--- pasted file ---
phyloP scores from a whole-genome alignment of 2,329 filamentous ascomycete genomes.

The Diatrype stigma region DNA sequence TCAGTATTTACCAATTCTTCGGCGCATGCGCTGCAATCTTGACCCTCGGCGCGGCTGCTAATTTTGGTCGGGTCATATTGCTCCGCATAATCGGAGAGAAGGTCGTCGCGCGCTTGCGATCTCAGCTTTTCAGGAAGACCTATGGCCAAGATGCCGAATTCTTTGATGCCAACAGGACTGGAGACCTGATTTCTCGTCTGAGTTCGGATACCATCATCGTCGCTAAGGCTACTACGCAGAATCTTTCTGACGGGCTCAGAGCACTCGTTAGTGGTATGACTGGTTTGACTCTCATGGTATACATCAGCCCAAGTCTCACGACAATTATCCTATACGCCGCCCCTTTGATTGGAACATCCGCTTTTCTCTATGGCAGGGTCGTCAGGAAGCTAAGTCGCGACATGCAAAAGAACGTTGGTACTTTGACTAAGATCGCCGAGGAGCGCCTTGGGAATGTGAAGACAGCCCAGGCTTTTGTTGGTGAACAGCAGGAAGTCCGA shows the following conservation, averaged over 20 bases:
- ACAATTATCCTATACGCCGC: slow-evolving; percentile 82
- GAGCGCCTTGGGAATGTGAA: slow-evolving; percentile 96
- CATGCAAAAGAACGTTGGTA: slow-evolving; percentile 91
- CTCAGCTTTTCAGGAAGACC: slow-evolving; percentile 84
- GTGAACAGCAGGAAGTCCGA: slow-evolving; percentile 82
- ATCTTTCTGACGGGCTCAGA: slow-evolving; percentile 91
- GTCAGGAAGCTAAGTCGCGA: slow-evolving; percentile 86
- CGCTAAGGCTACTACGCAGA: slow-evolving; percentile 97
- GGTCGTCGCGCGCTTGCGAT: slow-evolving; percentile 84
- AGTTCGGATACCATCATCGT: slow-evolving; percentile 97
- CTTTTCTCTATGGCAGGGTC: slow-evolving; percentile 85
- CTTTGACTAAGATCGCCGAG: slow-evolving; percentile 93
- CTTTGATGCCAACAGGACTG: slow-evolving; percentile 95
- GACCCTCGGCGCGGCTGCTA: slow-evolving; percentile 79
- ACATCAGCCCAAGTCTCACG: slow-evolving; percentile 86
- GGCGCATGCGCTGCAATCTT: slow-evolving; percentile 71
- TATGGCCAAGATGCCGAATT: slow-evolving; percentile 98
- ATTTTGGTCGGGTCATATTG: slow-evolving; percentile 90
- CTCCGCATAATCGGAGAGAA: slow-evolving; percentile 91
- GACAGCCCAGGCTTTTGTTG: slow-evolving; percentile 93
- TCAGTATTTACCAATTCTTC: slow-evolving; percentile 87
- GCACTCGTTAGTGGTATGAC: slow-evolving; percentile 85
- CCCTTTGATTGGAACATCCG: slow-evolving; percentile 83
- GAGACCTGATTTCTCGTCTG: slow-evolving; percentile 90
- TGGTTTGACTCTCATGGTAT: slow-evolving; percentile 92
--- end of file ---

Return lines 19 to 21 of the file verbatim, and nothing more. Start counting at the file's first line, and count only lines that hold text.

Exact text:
- TATGGCCAAGATGCCGAATT: slow-evolving; percentile 98
- ATTTTGGTCGGGTCATATTG: slow-evolving; percentile 90
- CTCCGCATAATCGGAGAGAA: slow-evolving; percentile 91